Home » Members Posts » Paul Ryan vs. Obama vs. Rand Paul – 4/6/2011

Paul Ryan vs. Obama vs. Rand Paul – 4/6/2011

 

Paul Ryan vs. Obama vs. Rand Paul – 4/6/2011

This week, House Budget Chairman Paul Ryan introduced his budget for FY 2012.  The media and politicians alike are either swooning over it or chastising it depending on their particular slant. 

Some are applauding it as a bold proposal; others attempt to cast it in apocalyptic terms – seniors will be dying in the streets, Ryan hates puppies and kittens – that sort of thing.

To be fair, Chairman Ryan's proposal isn't necessarily bad, is certainly a step above what the GOP has been debating about all year so far, and is definitely more serious of a budget than President Obama's.  The specific problem I have is with the long-term nature of Ryan's proposal.  In theory, it "saves" money in the first decade – from Obama's budget.  Yet, with Ryan's proposal, the budget doesn't balance out until 2040 – a whopping 28 years down the road!  According to Ryan, this fact just shows how serious our financial problems are… Don't worry Tea Partiers, your grandkids might have a balanced budget.

So to say that Paul Ryan's budget is better than Barack Obama's doesn't assuage my concerns over the fiscal crisis our nation is rapidly heading toward.

There is a budget proposal out there that balances the budget not only during this generation, but basically by the end of his first term as US Senator.  I'm speaking of course about Senator Rand Paul's budget proposal, which – when compared to both Paul Ryan's and Barack Obama's – is a much more serious approach and acknowledgement of the crisis we are facing.

Not only does Rand's budget balance over a five year period, but within the first year, spending is brought down to 19% of our GDP.  Paul Ryan's budget plan leaves government spending around 20% of GDP by 2040 – still above the historic average of around 18%.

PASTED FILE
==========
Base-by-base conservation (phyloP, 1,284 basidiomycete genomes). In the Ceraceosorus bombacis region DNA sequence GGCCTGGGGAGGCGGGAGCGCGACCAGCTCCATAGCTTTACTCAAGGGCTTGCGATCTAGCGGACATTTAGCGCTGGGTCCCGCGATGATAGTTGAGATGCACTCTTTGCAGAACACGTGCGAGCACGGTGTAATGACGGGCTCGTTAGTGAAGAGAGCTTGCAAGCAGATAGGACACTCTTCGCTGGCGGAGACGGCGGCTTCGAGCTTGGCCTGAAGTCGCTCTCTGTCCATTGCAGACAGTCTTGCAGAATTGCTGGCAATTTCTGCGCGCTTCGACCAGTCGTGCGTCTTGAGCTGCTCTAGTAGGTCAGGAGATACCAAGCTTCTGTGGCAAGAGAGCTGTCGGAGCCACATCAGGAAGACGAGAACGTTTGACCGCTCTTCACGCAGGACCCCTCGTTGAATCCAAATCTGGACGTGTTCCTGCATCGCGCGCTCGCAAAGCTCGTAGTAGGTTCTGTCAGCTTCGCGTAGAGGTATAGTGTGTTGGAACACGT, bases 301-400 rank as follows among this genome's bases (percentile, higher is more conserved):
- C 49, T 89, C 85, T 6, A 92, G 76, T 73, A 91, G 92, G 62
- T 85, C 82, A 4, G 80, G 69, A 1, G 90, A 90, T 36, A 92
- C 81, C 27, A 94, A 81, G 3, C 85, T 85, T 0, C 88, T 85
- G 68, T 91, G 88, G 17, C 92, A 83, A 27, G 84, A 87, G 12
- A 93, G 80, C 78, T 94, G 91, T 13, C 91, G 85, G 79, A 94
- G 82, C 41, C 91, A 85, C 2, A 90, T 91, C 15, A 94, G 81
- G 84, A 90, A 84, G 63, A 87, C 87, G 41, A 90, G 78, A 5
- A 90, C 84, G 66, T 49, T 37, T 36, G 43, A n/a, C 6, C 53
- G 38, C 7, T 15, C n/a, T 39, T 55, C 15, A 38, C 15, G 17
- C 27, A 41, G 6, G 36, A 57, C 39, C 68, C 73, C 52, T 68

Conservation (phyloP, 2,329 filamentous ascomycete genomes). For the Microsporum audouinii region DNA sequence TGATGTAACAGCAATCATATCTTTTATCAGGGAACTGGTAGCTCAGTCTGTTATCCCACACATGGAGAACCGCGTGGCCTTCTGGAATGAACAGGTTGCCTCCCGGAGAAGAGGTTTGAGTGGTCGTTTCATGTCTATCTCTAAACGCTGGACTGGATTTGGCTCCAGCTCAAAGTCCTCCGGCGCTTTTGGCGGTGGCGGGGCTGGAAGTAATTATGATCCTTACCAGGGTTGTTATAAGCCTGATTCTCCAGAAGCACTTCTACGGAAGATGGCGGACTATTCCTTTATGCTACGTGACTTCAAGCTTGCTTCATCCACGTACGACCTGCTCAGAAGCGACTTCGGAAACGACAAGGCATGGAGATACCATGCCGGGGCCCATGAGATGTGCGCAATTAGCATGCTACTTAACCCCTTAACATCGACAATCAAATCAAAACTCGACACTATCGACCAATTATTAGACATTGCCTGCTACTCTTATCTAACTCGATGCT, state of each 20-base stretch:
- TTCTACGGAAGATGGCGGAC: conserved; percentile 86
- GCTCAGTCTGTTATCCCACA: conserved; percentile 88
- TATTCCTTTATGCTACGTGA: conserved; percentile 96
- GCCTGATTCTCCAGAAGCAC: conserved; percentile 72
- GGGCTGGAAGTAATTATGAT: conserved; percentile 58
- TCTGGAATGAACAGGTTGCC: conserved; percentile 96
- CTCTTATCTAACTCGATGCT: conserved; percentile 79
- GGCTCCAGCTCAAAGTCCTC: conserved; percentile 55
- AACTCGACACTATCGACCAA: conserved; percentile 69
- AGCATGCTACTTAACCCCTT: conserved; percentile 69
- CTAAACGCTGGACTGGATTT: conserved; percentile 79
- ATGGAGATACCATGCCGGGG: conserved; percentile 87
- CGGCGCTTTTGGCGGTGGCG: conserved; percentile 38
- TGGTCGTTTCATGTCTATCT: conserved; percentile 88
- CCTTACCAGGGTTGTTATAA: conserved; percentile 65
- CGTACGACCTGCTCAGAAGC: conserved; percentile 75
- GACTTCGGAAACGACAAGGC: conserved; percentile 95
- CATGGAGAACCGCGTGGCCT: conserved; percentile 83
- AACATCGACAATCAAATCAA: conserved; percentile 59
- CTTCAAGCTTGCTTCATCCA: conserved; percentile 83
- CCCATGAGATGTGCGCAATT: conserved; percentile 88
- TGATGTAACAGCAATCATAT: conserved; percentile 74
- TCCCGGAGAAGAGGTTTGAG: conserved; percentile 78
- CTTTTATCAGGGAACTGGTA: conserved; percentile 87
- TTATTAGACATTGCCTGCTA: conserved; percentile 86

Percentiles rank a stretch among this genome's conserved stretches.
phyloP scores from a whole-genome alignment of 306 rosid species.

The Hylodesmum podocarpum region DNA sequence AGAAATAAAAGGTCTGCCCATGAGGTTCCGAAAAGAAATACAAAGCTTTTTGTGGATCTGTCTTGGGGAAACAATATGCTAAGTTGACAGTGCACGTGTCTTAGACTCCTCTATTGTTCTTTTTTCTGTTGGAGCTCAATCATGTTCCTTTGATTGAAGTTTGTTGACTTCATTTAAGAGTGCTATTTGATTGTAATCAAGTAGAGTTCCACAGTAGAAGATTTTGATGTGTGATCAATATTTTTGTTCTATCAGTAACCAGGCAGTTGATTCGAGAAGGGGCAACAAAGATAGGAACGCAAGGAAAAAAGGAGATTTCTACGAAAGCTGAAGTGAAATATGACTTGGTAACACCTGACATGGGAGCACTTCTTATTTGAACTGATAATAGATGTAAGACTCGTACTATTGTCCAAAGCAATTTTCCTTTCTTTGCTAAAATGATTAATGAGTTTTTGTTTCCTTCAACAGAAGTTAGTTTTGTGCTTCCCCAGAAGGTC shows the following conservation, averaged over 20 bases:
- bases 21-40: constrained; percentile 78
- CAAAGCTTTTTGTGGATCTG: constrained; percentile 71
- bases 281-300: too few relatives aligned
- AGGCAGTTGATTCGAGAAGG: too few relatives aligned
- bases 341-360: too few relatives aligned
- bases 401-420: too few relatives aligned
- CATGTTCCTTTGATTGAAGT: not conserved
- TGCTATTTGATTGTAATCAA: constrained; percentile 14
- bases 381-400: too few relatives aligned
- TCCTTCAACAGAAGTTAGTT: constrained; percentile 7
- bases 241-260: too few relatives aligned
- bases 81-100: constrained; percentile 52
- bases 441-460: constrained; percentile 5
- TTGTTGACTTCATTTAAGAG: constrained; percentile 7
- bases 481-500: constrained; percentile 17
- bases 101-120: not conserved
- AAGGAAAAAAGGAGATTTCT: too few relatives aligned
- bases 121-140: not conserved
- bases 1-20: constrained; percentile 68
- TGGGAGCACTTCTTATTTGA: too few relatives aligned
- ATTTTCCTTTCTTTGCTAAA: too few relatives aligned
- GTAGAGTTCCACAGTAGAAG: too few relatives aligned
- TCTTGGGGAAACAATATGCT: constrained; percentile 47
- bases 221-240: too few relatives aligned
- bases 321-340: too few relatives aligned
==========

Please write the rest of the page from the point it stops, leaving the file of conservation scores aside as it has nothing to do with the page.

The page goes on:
It's also important to note some major differences between Rand and Ryan's budget.  Rand focuses on reining in the size and scope of government, for instance, nixing 4 unconstitutional federal agencies.  Ryan's budget is mostly entitlement reform, some minor spending cuts, and repealing ObamaCare. 

To get a sense of how these budgets all compare, the Cato Institute created graphs comparing Paul Ryan's vs. Obama's and then separatelyRand Paul's vs. Obama's.  I've included them to give you an idea of how these proposals compare.

Additionally, I share TAC Editor Dan McCarthy's skepticism of Paul Ryan's proposal.  His record of supporting programs like Medicare Part D that heaped on additional unfunded liabilities calls into question the seriousness and commitment of any long-term proposal like Chairman Ryan is proposing.  Cato's Chris Edwards says Ryan could improve his budget by adopting more serious immediate cuts like those in Rand's$500 billion in spending cuts over one year.

In the end, Senator Paul's five year budget is still the only balanced budget proposed in Congress.  The fiscal conservative grassroots should be demanding his budget be considered by House leadership – every Republican member of the Senate should be a cosponsor.  The fact that a serious proposal like Rand's is not receiving the attention level of Ryan's is very telling of the political establishment.  They are in fact suggesting to the grassroots that Paul Ryan's budget is the best they can do, which considering most of the establishment won't be in Congress by 2040 (if even still having a pulse), the proposal falls flat.  The only way Ryan's budget could be considered fiscally conservative is compared to Obama's.  it can't even hold a candle to Rand's.

While there are certainly little tweaks and adjustments we all could discuss, it's not important that everyone agree on every cut in Rand Paul's budget.  What it does, though, is set the bar.  If your senator or representative claims to be a fiscal conservative, yet doesn't support Rand's budget because he cuts this or that, challenge them to introduce their own budget – one that takes place during the time they're in office so they can be rewarded or held accountible for how it turns out.


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